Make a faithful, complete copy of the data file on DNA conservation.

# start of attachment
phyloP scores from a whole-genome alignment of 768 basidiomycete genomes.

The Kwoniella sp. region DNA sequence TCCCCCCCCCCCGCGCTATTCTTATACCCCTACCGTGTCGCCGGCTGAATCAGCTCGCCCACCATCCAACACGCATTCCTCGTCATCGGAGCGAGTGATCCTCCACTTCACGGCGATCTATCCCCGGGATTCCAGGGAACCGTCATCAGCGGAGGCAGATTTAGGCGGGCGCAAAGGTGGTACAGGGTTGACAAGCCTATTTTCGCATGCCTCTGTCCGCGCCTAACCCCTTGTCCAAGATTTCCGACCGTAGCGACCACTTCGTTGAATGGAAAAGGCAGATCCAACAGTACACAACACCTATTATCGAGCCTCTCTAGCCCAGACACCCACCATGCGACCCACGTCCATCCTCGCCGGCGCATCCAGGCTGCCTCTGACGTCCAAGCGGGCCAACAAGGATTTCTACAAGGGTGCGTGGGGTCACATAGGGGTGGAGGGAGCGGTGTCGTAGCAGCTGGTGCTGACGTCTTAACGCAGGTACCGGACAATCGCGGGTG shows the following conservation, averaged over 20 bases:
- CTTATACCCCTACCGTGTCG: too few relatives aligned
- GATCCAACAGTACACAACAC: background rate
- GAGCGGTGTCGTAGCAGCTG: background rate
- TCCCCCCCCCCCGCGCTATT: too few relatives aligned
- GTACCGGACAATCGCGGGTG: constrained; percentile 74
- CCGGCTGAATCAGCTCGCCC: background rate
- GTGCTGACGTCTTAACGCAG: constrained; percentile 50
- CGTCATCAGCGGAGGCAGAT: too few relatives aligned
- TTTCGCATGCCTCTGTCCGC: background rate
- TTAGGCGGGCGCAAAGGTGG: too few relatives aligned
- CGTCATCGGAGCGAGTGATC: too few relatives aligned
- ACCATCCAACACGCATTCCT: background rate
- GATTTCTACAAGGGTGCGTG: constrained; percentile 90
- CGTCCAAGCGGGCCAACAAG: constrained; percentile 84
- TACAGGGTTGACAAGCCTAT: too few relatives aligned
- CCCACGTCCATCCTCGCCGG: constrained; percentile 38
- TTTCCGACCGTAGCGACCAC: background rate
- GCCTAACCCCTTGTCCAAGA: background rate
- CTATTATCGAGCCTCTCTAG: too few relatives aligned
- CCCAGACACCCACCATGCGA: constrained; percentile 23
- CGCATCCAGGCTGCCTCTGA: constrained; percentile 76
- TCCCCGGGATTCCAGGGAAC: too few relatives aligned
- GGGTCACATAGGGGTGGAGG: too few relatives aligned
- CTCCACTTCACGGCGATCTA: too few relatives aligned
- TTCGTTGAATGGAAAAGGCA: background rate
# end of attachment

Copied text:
phyloP scores from a whole-genome alignment of 768 basidiomycete genomes.

The Kwoniella sp. region DNA sequence TCCCCCCCCCCCGCGCTATTCTTATACCCCTACCGTGTCGCCGGCTGAATCAGCTCGCCCACCATCCAACACGCATTCCTCGTCATCGGAGCGAGTGATCCTCCACTTCACGGCGATCTATCCCCGGGATTCCAGGGAACCGTCATCAGCGGAGGCAGATTTAGGCGGGCGCAAAGGTGGTACAGGGTTGACAAGCCTATTTTCGCATGCCTCTGTCCGCGCCTAACCCCTTGTCCAAGATTTCCGACCGTAGCGACCACTTCGTTGAATGGAAAAGGCAGATCCAACAGTACACAACACCTATTATCGAGCCTCTCTAGCCCAGACACCCACCATGCGACCCACGTCCATCCTCGCCGGCGCATCCAGGCTGCCTCTGACGTCCAAGCGGGCCAACAAGGATTTCTACAAGGGTGCGTGGGGTCACATAGGGGTGGAGGGAGCGGTGTCGTAGCAGCTGGTGCTGACGTCTTAACGCAGGTACCGGACAATCGCGGGTG shows the following conservation, averaged over 20 bases:
- CTTATACCCCTACCGTGTCG: too few relatives aligned
- GATCCAACAGTACACAACAC: background rate
- GAGCGGTGTCGTAGCAGCTG: background rate
- TCCCCCCCCCCCGCGCTATT: too few relatives aligned
- GTACCGGACAATCGCGGGTG: constrained; percentile 74
- CCGGCTGAATCAGCTCGCCC: background rate
- GTGCTGACGTCTTAACGCAG: constrained; percentile 50
- CGTCATCAGCGGAGGCAGAT: too few relatives aligned
- TTTCGCATGCCTCTGTCCGC: background rate
- TTAGGCGGGCGCAAAGGTGG: too few relatives aligned
- CGTCATCGGAGCGAGTGATC: too few relatives aligned
- ACCATCCAACACGCATTCCT: background rate
- GATTTCTACAAGGGTGCGTG: constrained; percentile 90
- CGTCCAAGCGGGCCAACAAG: constrained; percentile 84
- TACAGGGTTGACAAGCCTAT: too few relatives aligned
- CCCACGTCCATCCTCGCCGG: constrained; percentile 38
- TTTCCGACCGTAGCGACCAC: background rate
- GCCTAACCCCTTGTCCAAGA: background rate
- CTATTATCGAGCCTCTCTAG: too few relatives aligned
- CCCAGACACCCACCATGCGA: constrained; percentile 23
- CGCATCCAGGCTGCCTCTGA: constrained; percentile 76
- TCCCCGGGATTCCAGGGAAC: too few relatives aligned
- GGGTCACATAGGGGTGGAGG: too few relatives aligned
- CTCCACTTCACGGCGATCTA: too few relatives aligned
- TTCGTTGAATGGAAAAGGCA: background rate